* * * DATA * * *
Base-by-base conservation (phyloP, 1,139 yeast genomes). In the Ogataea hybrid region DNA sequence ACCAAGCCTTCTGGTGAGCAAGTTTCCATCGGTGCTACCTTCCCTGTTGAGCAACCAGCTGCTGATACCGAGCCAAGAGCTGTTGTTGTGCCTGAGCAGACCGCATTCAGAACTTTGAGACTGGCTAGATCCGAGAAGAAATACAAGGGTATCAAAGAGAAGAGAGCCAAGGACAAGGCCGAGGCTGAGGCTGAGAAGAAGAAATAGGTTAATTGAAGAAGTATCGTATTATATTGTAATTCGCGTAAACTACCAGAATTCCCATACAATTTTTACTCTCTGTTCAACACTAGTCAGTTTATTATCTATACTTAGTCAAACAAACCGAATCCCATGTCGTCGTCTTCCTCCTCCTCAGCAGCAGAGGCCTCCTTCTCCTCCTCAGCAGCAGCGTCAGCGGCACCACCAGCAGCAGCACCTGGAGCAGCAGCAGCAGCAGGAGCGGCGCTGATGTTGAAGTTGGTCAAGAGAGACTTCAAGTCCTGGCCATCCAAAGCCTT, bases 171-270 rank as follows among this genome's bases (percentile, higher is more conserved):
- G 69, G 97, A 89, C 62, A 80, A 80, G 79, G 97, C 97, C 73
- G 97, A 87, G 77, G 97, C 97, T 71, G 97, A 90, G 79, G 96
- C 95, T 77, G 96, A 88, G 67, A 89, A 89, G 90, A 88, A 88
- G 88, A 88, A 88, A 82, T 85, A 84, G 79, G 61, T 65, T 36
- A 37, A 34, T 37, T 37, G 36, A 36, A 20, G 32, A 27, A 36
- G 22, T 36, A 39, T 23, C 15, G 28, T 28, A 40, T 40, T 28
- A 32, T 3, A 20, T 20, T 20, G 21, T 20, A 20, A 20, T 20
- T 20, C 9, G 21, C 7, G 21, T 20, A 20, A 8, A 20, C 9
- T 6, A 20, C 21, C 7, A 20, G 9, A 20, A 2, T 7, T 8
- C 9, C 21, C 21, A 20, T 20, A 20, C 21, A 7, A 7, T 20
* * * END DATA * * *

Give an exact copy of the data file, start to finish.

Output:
Base-by-base conservation (phyloP, 1,139 yeast genomes). In the Ogataea hybrid region DNA sequence ACCAAGCCTTCTGGTGAGCAAGTTTCCATCGGTGCTACCTTCCCTGTTGAGCAACCAGCTGCTGATACCGAGCCAAGAGCTGTTGTTGTGCCTGAGCAGACCGCATTCAGAACTTTGAGACTGGCTAGATCCGAGAAGAAATACAAGGGTATCAAAGAGAAGAGAGCCAAGGACAAGGCCGAGGCTGAGGCTGAGAAGAAGAAATAGGTTAATTGAAGAAGTATCGTATTATATTGTAATTCGCGTAAACTACCAGAATTCCCATACAATTTTTACTCTCTGTTCAACACTAGTCAGTTTATTATCTATACTTAGTCAAACAAACCGAATCCCATGTCGTCGTCTTCCTCCTCCTCAGCAGCAGAGGCCTCCTTCTCCTCCTCAGCAGCAGCGTCAGCGGCACCACCAGCAGCAGCACCTGGAGCAGCAGCAGCAGCAGGAGCGGCGCTGATGTTGAAGTTGGTCAAGAGAGACTTCAAGTCCTGGCCATCCAAAGCCTT, bases 171-270 rank as follows among this genome's bases (percentile, higher is more conserved):
- G 69, G 97, A 89, C 62, A 80, A 80, G 79, G 97, C 97, C 73
- G 97, A 87, G 77, G 97, C 97, T 71, G 97, A 90, G 79, G 96
- C 95, T 77, G 96, A 88, G 67, A 89, A 89, G 90, A 88, A 88
- G 88, A 88, A 88, A 82, T 85, A 84, G 79, G 61, T 65, T 36
- A 37, A 34, T 37, T 37, G 36, A 36, A 20, G 32, A 27, A 36
- G 22, T 36, A 39, T 23, C 15, G 28, T 28, A 40, T 40, T 28
- A 32, T 3, A 20, T 20, T 20, G 21, T 20, A 20, A 20, T 20
- T 20, C 9, G 21, C 7, G 21, T 20, A 20, A 8, A 20, C 9
- T 6, A 20, C 21, C 7, A 20, G 9, A 20, A 2, T 7, T 8
- C 9, C 21, C 21, A 20, T 20, A 20, C 21, A 7, A 7, T 20